There is much to be said for a life pared down to utter simplicity and being part of a community that embraces those ethics. There may even be something to be said on doing away with sex as part of that simplification. If one is really serious about sex being a sin, then this is the only non-hypocritical path to take. The problem with that is that over time, without converts your community gets smaller and smaller, The Last Ones Standing
Only four Shakers are left in the world, all living in southern Maine. But if they can’t attract converts to their celibate lifestyle and this really is the end for them, they have a plan to ensure that their legacy lives on forever.
These are the last Shakers, living in the world’s last active Shaker community, which has survived for 223 years in this idyllic and isolated hilltop village 35 miles northwest of Portland. Here, the four faithful live a life of ascetic simplicity and abide by the three C’s: celibacy, confession of sin, and communalism. “The real misconception about the Shakers is that we’re all dead,” says one of the four, Brother Arnold Hadd, only half-jokingly.
When it comes to globalization, political affiliation aside sitting around talking to folks that are a few paychecks away from financial disaster, talking with people whose future health and well being is dependent on Social Security and Medicare there are two kinds of BS I have lost patience with. The first is Repuli-speak which is pretty much the sound a parrot would make as it said free trade..free trade..over and over again, like a sacred mantra that is never explained and is not to be argued with. The second is Democrats who talk about how free trade must be tied to some reciprocal benefits for American workers while at the same time being so willing to cave into the too many of the demands of multinational corporations. I didn’t want to read all this whole article from Steven Pearlstein, A Winning Strategy for the Democrats: Barter for Free Trade because I could tell from the first two paragraphs where it was going and I’m pretty sick of bashing Democrats because of what seems to be a lefty wonk mind-jarring epiphany that Democrats are not perfect.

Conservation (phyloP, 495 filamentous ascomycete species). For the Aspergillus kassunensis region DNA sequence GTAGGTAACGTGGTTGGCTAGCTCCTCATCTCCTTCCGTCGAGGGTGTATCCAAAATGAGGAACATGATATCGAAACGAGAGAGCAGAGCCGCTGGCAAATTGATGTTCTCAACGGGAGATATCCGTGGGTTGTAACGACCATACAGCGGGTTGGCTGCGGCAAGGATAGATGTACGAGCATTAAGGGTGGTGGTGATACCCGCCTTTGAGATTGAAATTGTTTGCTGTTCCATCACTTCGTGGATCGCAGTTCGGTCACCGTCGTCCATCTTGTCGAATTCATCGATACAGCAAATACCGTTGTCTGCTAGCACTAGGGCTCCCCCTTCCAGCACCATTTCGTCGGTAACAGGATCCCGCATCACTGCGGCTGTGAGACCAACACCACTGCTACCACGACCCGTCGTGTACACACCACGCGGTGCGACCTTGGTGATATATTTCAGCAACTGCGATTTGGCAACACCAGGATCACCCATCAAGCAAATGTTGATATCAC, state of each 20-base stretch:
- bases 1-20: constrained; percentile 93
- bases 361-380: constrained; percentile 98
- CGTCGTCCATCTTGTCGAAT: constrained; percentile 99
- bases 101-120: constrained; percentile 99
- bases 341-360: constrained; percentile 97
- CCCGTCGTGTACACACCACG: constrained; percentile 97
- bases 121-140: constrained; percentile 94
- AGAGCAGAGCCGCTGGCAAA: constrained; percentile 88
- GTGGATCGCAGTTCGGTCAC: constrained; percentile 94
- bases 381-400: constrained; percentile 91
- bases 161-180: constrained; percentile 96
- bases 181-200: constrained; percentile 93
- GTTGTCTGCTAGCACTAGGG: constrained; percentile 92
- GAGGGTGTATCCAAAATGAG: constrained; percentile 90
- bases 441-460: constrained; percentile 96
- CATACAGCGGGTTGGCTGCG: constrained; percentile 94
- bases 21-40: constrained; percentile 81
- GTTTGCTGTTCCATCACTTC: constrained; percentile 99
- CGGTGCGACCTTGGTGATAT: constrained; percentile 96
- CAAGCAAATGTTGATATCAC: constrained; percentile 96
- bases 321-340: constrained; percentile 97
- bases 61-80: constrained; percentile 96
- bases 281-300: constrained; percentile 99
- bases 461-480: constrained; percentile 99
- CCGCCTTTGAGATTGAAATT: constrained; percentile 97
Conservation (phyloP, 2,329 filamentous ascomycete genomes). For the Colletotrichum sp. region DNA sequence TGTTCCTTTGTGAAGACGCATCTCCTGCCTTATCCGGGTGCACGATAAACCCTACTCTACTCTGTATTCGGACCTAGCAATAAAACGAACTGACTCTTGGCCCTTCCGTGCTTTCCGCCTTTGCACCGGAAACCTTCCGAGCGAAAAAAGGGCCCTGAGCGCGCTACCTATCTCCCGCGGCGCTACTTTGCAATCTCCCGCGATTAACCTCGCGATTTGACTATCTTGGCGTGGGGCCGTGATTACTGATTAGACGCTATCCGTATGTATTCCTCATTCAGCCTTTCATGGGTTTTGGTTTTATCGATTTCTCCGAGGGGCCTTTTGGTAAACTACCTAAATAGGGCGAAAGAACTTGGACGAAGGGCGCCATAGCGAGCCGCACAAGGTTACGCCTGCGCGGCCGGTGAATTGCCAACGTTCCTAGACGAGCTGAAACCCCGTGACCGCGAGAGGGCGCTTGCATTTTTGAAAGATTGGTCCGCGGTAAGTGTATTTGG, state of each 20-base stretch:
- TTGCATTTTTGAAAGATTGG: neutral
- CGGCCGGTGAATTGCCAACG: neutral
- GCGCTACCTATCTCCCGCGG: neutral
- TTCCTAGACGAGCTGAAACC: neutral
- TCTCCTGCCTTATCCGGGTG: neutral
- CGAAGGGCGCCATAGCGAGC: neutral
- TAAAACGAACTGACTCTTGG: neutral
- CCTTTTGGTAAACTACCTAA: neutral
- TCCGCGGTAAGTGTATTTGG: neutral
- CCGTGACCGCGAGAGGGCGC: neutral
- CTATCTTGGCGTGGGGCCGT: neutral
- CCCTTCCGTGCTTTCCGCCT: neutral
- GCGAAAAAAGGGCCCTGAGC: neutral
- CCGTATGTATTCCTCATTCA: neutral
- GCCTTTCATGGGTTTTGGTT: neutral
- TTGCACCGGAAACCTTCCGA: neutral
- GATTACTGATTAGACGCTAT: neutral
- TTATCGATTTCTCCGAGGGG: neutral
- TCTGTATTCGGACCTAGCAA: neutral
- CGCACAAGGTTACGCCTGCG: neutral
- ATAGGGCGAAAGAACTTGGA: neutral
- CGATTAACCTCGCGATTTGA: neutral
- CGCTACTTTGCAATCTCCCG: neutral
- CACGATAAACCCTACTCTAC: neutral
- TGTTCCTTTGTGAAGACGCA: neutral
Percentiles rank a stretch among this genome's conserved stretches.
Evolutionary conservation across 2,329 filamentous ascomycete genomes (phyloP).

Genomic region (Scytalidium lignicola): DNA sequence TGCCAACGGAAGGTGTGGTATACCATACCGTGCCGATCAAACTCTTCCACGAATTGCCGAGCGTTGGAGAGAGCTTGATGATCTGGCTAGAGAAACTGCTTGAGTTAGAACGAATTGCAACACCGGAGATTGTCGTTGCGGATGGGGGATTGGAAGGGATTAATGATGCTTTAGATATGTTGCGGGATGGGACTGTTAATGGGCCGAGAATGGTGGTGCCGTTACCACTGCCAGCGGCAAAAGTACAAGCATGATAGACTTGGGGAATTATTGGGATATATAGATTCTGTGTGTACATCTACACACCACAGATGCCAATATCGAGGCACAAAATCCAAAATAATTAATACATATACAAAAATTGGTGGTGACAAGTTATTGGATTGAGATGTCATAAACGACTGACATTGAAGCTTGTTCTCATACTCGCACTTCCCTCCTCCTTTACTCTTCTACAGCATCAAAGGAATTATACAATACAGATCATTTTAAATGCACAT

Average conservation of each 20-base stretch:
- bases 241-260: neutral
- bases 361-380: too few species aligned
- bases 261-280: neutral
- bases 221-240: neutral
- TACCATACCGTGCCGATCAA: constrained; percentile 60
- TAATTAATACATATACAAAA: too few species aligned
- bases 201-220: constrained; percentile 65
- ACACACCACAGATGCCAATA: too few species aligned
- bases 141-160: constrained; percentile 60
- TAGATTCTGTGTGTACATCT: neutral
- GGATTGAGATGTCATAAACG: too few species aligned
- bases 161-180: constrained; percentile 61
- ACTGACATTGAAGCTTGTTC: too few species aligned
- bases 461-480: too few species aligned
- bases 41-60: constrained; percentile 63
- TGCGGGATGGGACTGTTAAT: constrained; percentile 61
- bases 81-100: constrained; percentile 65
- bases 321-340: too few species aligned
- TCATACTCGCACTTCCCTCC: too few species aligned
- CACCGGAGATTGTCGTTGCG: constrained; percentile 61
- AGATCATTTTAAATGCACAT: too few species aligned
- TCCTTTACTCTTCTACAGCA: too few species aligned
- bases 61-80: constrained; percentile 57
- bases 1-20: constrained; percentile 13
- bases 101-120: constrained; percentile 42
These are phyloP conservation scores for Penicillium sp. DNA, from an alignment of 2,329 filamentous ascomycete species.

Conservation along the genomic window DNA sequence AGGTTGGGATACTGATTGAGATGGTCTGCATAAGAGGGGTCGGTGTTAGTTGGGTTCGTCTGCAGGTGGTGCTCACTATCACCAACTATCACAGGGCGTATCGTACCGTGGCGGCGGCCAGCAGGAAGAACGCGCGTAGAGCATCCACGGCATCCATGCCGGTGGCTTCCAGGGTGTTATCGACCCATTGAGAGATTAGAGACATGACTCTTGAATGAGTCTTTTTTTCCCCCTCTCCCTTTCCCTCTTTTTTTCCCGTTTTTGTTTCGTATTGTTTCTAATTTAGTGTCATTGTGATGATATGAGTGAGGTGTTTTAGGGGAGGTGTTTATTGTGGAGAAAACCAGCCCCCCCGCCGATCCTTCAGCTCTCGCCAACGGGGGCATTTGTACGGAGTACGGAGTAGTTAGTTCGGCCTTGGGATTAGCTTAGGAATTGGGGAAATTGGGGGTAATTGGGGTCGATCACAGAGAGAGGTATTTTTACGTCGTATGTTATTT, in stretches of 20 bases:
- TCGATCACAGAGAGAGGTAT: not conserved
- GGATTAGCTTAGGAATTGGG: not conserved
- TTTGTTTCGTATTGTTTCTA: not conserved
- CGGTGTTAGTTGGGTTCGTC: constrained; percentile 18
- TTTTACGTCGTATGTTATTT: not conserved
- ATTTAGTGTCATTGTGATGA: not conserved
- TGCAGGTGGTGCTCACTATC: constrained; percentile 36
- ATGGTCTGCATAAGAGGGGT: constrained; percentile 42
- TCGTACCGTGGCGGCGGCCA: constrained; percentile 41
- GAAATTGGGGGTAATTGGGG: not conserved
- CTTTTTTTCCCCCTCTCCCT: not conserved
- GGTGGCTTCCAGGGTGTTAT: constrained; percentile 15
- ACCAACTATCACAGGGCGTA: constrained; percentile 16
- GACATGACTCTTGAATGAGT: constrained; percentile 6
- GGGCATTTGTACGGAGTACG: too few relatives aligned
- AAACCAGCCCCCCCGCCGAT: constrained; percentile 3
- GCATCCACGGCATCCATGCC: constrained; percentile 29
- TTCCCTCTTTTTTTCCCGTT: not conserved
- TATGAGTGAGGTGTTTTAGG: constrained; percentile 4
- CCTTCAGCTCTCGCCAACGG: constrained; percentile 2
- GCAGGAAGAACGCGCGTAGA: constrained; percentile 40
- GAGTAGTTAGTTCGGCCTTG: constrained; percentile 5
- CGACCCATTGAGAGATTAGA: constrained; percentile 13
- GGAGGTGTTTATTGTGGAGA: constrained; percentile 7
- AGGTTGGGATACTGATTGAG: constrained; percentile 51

Because this was the free-trade wing of the Democratic Party, the event featured all the usual arguments about how globalization has helped the U.S. economy, boosting growth and productivity through scale economies, specialization and increased innovation.
And because these were Democrats, there were the requisite acknowledgements that, while trade is an overall plus for the economy, it has had some unpleasant side effects: insecurity about job losses, downward pressure on wages, widening inequality, and an unsustainable trade deficit.
Since you can’t even get conservatives to admit there is a problem, Democrats are already half way there. David Sirota commenting on the same article writes,
What perplexes Pearlstein the most is that these Democratic insiders are so insulated in their Wall Street and K Street offices, they can’t even see the raw political benefits of following the heroic trade reformers in their midst: